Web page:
Recent Comments
comment_post_ID); ?> I am a senior citizen who has lived in many areas of the US, the farthest south being Virginia DC area. There are several church plants in the area--some failed, some doing well. One of the sadist failures was a plant in NW Washington near a large Presbyterian Church (I had been an elder in the church, so I knew the area) where changes in church doctrine was driving many away from the PCUSA churches. There were many mature Christians who lived in the area who were very willing to participate and give generously to the church. Its failure was a loss. The pastor and his wife lived in a VA suburb, wanted something that would appeal to their tastes, which included "praise music". There was a professional piano teacher and several people who had sung in choirs in the area. Their suggestions were completely ignored. Forget that there was joyous participation in singing hymns and silence by many for the praise music. The experienced church leaders that were attending were expected to seek the wisdom of the pastor who did not live in the area rather than have any role in leadership. There is another church plant in Northern Virginia that seems to be going the same way. My take: the pastors should get past their high-school and college days culture and get to know and appreciate the people of the community. Do not try to reproduce Intervarsity or Campus Crusade. Hymns are not a sin and "uneducated" (never graduated from college) should not be ignored as uninformed or stupid. People who have served in and/or live in the area are needed in leadership and not just to serve coffee and give. We all need to pray together and serve God in the community in which there is to be a plant. Glenna Hendricks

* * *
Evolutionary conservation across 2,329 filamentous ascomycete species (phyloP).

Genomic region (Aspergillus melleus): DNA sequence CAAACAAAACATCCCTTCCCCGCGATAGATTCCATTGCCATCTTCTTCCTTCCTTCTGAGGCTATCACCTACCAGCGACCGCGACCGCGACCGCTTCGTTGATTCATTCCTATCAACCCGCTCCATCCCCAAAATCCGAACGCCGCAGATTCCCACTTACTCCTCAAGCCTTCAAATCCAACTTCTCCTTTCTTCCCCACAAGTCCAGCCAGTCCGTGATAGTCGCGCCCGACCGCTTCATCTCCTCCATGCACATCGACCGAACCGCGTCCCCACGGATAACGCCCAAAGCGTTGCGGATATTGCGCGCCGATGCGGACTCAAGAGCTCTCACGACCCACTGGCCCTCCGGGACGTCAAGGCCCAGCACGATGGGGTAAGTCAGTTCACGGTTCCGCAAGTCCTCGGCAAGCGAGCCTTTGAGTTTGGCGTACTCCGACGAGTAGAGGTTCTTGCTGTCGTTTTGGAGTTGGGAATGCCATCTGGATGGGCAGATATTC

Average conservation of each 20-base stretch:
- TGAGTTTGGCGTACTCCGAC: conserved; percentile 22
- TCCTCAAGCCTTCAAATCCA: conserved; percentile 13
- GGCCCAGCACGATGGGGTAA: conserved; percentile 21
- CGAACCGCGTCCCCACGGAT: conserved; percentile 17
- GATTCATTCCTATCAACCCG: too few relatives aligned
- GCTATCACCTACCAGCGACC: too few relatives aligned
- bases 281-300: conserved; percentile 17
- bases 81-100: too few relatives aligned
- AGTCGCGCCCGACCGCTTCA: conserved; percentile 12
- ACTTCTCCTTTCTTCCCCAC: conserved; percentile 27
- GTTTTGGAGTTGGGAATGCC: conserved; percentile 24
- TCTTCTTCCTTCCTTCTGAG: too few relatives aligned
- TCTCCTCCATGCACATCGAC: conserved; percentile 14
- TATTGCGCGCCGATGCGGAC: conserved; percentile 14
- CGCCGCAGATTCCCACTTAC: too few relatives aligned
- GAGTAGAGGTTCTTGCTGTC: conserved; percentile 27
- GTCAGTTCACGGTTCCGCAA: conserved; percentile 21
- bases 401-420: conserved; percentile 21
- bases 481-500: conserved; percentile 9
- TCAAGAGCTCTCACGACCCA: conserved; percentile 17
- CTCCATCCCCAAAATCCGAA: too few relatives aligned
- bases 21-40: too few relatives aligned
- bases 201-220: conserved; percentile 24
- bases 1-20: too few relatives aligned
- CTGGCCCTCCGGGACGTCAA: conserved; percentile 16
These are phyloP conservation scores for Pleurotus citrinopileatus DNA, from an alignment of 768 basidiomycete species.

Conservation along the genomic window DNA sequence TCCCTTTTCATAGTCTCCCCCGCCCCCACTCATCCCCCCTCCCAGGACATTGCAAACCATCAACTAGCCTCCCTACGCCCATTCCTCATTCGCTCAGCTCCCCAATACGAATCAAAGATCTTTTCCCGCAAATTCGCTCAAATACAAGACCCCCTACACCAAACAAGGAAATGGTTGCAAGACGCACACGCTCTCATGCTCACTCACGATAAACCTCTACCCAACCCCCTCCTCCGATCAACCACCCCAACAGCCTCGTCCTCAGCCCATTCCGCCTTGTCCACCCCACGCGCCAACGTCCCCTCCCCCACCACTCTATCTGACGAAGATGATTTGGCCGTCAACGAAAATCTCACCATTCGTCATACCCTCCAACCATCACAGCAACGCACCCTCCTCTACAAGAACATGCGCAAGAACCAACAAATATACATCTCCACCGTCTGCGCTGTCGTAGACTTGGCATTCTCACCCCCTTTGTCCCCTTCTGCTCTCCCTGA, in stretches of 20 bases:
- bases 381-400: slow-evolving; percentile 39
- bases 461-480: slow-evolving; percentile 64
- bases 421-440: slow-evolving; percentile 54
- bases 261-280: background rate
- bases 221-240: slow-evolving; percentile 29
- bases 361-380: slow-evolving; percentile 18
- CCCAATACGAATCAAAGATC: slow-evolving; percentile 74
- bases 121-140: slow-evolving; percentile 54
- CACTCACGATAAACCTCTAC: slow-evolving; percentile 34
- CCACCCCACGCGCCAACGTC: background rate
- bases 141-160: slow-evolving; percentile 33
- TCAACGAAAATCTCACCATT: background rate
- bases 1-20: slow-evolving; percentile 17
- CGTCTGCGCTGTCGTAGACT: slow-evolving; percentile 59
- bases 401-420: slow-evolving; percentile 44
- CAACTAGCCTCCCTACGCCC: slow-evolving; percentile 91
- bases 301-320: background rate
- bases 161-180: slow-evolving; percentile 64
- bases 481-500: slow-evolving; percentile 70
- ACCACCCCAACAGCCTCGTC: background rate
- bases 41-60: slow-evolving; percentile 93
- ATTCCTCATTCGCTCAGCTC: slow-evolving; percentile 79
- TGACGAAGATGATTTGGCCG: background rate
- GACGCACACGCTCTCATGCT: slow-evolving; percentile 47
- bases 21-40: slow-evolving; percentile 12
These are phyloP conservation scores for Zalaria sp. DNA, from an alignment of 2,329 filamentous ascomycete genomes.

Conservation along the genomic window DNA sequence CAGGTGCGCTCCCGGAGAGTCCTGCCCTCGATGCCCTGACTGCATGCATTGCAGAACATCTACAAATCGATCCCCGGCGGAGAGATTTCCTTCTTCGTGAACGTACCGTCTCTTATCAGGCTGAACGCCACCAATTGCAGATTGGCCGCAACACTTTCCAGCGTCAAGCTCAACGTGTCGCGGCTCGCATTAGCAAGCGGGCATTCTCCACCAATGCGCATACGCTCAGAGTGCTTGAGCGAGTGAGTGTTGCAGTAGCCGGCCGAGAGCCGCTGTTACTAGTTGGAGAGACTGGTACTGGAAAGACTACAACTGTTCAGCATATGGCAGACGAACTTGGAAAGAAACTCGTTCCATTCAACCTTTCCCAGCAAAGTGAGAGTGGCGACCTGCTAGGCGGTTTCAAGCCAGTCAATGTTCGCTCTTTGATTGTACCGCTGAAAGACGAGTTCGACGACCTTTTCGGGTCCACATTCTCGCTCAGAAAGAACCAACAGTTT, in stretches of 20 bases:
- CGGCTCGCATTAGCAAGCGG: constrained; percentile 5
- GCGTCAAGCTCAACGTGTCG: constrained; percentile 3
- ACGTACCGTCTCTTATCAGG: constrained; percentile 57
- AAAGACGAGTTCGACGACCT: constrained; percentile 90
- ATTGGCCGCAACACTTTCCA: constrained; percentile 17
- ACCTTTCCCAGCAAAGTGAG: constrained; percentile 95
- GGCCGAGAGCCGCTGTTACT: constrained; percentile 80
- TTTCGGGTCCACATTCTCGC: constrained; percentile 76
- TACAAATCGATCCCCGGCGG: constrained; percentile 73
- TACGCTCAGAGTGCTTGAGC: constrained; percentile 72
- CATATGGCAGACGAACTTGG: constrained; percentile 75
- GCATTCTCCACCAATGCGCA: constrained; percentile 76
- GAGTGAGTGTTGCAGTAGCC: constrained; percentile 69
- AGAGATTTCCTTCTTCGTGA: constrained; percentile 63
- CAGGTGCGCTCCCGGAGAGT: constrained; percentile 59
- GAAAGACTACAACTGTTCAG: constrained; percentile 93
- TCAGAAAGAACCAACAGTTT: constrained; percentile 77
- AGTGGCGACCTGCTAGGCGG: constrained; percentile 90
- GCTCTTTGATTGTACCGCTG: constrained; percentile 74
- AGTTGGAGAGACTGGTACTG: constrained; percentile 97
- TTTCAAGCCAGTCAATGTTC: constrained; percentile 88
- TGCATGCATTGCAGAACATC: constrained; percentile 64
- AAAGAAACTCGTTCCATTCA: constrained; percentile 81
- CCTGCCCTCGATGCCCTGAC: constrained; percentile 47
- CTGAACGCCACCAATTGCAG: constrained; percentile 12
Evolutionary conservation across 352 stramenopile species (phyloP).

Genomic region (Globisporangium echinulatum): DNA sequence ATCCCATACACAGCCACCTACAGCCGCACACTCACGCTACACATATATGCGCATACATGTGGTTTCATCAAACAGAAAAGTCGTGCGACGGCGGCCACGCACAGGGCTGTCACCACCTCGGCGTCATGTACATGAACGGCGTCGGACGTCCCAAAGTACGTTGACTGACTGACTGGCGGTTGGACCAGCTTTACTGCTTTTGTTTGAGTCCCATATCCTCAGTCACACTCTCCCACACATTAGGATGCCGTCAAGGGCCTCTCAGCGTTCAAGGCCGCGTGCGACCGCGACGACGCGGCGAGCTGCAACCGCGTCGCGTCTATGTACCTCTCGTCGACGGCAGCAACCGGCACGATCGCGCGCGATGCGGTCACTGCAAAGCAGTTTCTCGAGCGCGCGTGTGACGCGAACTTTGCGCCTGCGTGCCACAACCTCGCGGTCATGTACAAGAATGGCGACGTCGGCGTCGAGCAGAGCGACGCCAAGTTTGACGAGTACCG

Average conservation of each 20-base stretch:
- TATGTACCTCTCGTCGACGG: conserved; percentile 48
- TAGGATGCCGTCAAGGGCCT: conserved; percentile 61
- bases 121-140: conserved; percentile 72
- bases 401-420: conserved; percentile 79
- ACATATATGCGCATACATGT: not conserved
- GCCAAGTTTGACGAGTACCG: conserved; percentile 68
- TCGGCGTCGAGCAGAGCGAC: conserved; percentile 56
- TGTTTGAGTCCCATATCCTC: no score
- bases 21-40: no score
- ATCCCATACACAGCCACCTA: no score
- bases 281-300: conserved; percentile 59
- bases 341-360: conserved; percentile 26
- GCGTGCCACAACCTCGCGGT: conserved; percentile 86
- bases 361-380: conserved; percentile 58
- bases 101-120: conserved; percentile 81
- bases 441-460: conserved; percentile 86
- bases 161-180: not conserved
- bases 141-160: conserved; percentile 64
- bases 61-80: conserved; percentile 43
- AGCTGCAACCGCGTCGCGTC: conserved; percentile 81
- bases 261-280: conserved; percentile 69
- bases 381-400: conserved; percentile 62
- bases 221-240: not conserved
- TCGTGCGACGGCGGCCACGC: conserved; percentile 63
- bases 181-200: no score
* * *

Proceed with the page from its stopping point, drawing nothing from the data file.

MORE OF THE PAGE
— Glenna Hendricks
 
comment_post_ID); ?> I like it Mac and do agree with your opinions on the matter. Thanks much
 
— winston
 
comment_post_ID); ?> In this era, we have the opportunity of professional church staff today who utilize their gifting to shape the image and atmosphere of the church organization. But the 100% real impact on the church visitors is genuine evidence of changed lives by the gospel and the active growing discipleship (just as it was in the first century church). One demonstration is financially rich believers ministering equally together with poor believers (how odd, and incredibly miraculous; all humble and bow at the foot of the cross.). It is the awesome contrast of church members vocations, race, gender, age, maturity, gifting, humility that demonstrates to visitors "there is a Spirit in the place". That first-time guest list of 10 are "physical excuses", not spiritual excuses. Those don't tell the story. The condition of facilities and publicly greeting people have zero to do with it. The power of God in and through believers lives dedicated to impact other people with their relationship bridge-building of acceptance of the lost around them. Empowered believers are infectious, loving, helpful, giving, self-less, dynamic, compelling, bold, Christ-filled. As I have been in many church settings domestically and internationally, the facilities can be poor, and yet the fellowship can still be rich. We need to operate with first church humility. People come to Christ on His terms, not on our human abilities of hospitality. A huge catastrophe in a community, disaster relief brings lots of people into churches – many come to the church in those terrible conditions no matter the physical condition of the local church. Off the condition of facility, and onto the condition of God's people (living stones).... and everything else will grow.... and the other physical issues will be corrected by the staff.
 
— Russ Wright